As is often the case with subcultures, cataphiles are the victims of misperceptions about what it is they do with their time. While it is true that some people use the tunnel walls as graffiti canvases, throw raves and take recreational drugs, often leaving a mess as they do, many engage in more wholesome activities. 

Some throw underground dinner parties. There are amateur – but handy – masons who spend days excavating rooms for themselves. Others even organise “catacleans” to remove the mess left by others. Mathieu highlights this point. “They are just as diverse as the people who walk the streets above them.”

As well as a determination to keep their sanctuary to themselves, these generalisations are why cataphiles have a history of hostility towards the media. In my attempts to find one willing to talk, I was rejected numerous times. 

“Cataphiles are really against talking to journalists, quite vehemently,” the writer of Les Souterreux, probably the only exclusively underground newsletter in the world, told me. “So even for you, I don’t know if it’s a very good idea to write the article.”

One person, who I’ll call JB, agreed to speak to me on condition of anonymity, in a bar in the 11th arrondissement.

Echoing Mathieu’s sentiment, JB says cataphiles vary in attitude, experience and what draws them beneath Paris. The proper cataphiles, he says, wear waders like trout fishermen. If the brand has been scratched off by the narrow walls, the person wearing them is the real deal. The most serious of them carry old-school miner’s lamps because “despite being impractical, the light is more authentic”.

For his part, JB always liked the idea that he could escape from the connected world of mass internet coverage, like when he was a kid. He liked the adventure of it. “It’s just like cave diving or mountaineering in a sense,” he said. “You carry maps, which will sometimes be wrong or even fake. Finding places no one has been before is great.

“There’s a phrase, it’s a bit cliche but I think it gets to the point: ‘La monnaie dans les catacombes c’est l’information’ (Information is the currency of the catacombs). The idea is that because there is no actual money, the more you know, the richer you are,” said JB. “Sometimes you’ll meet people and you’ll share what you know, other times, you’ll guard what you know with your life.”

In an estimated 60 descents, JB only had one run-in with the police, attending a “catalloween” party in 2021. Gautron and her crew took his details and put him on a list, but did not fine him. He was lucky; the following year, nearly 200 fines were administered. 

One of the many peculiarities of the catacombs is that they are technically not catacombs at all. Except for the touristy ossuary, they are almost entirely vacant of bones. They are in fact old limestone quarries, from which the stone came to build the city above.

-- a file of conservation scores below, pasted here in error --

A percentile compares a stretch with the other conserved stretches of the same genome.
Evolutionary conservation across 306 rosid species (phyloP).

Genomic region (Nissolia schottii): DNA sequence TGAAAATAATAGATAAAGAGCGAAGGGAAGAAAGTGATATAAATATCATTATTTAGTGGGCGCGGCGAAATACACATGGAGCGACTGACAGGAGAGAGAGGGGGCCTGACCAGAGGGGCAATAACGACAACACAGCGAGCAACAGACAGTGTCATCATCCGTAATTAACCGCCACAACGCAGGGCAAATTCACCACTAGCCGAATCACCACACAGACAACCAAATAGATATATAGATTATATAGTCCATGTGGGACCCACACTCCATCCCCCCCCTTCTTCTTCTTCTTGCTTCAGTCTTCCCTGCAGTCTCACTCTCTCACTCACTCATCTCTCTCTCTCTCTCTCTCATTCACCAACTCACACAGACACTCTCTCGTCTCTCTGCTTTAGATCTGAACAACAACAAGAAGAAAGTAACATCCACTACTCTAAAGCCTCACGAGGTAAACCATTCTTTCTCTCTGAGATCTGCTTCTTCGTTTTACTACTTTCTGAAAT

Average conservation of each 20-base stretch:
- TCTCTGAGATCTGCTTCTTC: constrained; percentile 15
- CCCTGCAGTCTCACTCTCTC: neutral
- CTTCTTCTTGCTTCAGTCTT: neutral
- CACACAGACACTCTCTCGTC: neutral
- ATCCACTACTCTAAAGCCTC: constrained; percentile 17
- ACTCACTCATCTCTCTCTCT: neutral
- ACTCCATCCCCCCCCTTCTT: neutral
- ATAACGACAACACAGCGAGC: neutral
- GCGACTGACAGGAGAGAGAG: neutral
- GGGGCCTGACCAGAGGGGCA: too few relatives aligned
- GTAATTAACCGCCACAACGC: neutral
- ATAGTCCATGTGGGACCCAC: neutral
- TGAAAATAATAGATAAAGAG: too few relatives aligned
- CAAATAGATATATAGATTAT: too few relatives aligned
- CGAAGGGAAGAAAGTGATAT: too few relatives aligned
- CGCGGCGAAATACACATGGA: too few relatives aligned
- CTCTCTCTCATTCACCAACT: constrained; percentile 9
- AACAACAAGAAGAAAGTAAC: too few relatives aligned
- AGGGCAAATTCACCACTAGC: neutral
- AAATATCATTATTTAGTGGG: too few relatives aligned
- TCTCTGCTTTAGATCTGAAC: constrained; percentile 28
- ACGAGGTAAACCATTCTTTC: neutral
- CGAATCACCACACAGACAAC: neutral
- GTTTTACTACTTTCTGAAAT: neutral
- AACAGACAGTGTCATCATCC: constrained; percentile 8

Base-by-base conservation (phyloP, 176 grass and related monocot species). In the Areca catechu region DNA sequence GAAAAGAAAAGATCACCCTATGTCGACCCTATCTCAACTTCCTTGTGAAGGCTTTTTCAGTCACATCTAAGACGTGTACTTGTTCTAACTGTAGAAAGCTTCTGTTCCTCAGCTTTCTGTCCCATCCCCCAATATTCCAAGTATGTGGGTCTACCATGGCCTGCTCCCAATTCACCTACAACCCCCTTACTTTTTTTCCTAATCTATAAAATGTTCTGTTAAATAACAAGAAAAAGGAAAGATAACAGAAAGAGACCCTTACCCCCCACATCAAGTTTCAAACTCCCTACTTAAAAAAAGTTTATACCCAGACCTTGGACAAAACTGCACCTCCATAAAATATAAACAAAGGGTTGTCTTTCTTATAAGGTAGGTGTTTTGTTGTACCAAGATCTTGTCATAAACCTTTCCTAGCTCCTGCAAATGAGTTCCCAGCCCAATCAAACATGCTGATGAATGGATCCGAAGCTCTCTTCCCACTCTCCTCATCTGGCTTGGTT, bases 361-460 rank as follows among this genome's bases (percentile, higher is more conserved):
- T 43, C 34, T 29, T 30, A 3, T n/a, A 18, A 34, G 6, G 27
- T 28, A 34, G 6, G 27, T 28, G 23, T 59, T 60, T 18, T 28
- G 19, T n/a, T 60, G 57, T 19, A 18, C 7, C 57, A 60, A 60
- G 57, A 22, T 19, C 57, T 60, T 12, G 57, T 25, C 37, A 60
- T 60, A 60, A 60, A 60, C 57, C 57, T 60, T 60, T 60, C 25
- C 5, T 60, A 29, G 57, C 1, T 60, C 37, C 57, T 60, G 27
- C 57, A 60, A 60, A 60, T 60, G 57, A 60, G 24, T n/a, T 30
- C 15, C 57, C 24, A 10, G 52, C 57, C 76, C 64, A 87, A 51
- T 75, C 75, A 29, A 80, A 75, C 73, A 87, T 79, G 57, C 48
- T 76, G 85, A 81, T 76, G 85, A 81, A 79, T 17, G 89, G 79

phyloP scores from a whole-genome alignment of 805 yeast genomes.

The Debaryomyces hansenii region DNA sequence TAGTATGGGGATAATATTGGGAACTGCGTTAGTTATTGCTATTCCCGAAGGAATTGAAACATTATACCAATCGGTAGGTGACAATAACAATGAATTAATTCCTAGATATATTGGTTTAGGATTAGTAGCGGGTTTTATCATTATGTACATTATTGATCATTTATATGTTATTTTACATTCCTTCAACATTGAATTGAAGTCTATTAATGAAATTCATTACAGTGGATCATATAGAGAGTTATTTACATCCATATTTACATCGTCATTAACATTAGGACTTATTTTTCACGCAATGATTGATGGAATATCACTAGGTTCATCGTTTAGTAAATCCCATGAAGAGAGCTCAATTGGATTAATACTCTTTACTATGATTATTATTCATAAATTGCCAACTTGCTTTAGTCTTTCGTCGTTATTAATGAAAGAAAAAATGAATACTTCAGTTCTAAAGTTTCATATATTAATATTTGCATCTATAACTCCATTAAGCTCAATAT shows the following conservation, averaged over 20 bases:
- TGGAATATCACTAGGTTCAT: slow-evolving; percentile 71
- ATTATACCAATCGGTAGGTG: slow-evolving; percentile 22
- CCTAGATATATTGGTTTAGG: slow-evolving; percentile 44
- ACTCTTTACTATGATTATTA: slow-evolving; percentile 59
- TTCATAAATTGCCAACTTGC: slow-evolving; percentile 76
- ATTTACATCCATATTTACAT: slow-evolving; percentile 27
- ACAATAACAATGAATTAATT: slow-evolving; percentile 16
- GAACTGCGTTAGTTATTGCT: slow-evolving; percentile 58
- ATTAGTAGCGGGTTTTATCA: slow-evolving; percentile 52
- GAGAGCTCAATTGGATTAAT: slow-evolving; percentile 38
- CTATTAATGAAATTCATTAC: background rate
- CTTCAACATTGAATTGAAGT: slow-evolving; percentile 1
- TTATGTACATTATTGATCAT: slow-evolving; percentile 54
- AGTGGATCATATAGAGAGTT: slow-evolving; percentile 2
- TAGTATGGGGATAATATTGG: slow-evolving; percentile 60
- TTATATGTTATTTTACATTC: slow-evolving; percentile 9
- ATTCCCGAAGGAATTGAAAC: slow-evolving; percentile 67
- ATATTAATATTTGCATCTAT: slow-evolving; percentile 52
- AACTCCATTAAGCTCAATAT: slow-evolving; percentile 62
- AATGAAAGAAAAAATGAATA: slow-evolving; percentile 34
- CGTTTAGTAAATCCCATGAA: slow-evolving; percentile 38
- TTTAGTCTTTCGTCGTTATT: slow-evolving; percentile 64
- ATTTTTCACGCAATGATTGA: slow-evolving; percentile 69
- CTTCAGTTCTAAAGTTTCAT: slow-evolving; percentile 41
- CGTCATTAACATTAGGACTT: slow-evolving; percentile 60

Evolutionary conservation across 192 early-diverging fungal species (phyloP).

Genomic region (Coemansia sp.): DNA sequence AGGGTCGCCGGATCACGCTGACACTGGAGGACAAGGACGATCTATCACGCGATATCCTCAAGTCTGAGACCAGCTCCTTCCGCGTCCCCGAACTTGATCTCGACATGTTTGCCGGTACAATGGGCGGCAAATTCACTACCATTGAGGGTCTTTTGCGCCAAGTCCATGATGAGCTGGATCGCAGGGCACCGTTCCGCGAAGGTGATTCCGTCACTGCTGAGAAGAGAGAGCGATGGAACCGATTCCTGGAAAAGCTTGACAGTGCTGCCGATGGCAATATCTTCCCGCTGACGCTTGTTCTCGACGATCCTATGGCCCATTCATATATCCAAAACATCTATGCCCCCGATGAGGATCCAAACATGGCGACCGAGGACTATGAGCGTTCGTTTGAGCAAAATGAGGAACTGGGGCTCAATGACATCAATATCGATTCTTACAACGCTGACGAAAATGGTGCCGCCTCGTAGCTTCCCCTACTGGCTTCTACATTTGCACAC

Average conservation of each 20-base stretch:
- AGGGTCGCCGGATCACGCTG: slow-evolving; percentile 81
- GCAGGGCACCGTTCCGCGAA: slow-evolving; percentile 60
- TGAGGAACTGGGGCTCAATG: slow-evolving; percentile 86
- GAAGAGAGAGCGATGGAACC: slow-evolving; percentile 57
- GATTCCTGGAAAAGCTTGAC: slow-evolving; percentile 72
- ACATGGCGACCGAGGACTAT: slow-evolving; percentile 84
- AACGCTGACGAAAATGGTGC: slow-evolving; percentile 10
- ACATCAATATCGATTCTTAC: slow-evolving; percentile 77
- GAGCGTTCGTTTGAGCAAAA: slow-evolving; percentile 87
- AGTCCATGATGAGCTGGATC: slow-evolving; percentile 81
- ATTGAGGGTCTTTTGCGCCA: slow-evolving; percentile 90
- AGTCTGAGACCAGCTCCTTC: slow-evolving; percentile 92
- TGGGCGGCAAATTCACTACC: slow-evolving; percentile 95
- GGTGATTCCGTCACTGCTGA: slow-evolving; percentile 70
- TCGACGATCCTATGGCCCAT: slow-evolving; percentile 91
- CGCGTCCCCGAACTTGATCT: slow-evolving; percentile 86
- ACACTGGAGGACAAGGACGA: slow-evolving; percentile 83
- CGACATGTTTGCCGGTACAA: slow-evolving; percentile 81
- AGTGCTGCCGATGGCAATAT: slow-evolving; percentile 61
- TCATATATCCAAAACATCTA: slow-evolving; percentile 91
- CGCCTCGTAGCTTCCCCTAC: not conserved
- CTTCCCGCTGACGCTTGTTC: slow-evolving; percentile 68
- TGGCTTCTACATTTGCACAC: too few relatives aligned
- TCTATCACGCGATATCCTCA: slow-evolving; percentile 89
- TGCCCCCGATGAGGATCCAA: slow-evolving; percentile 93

This is a point Gilles Thomas likes to point out. The author of several books, Thomas has dedicated his life to researching and dispelling the many myths that surround the catacombs (or quarries, or whatever you want to call them). Incidentally, Thomas is credited in the film Ratatouille for his work helping animators understand what they were to draw. 

“The quarries are the roots of Paris itself. The only reason Nôtre-Dame is still standing – well, I mean the rest of it – is because it is built from limestone. In 1666, London burned down. Paris has survived. These quarries are the reason.”

Throughout his career, he has witnessed the rapid deterioration of catacombs because of a small number of people looking for clout, or, in Thomas’s terminology – which he borrowed from an anthropologist – “cataclastes”.

Until the 1980s, Thomas explains, there was little to no graffiti in the catacombs. “The people who descended before that were curious or simply interested in the history or geology,” Thomas says. “Now one man with a spray can is able to destroy a whole room in a matter of hours.”

I met Thomas in the only remaining section of the tunnel network unspoilt by graffiti, where history is still present. Directly under Cochin hospital in the 14th arrondissement, it is protected and maintained by an association named la Société d’études et d’aménagement des anciennes carrières des Capucins (Seadacc), run by what seemed like mostly elderly gentlemen. Here you can still see the engravings of 18th-century revolutionaries, 19th-century lovers and 20th-century second world war resistance fighters. 

As longstanding taboos about sharing information online wane, it is becoming increasingly easy to access maps and information about the catacombs. The persistent will succeed. This increases the likelihood of inexperienced people going to a place that is ultimately quite dangerous.

The story about the three boys in July 2017 is a cautionary tale. The mission to save them was made all the more difficult by one of the teenagers’ reality-defying confidence in his sense of direction, says Gautron. 

French media reported that when Gautron’s crew found them, three days after they climbed down the manhole near Place Denfert-Rochereau, all three were showing signs of hypothermia and were taken directly to hospital. One in particular was in a very bad way, says Gautron. “He could barely move,” she says.

“The best thing to do in that situation is stay put. But they kept moving. We would find a note that said: ‘We are lost. We were at this point, at this time, we are heading south’… But we found them about as far north as you can be … they had no idea what they were doing.”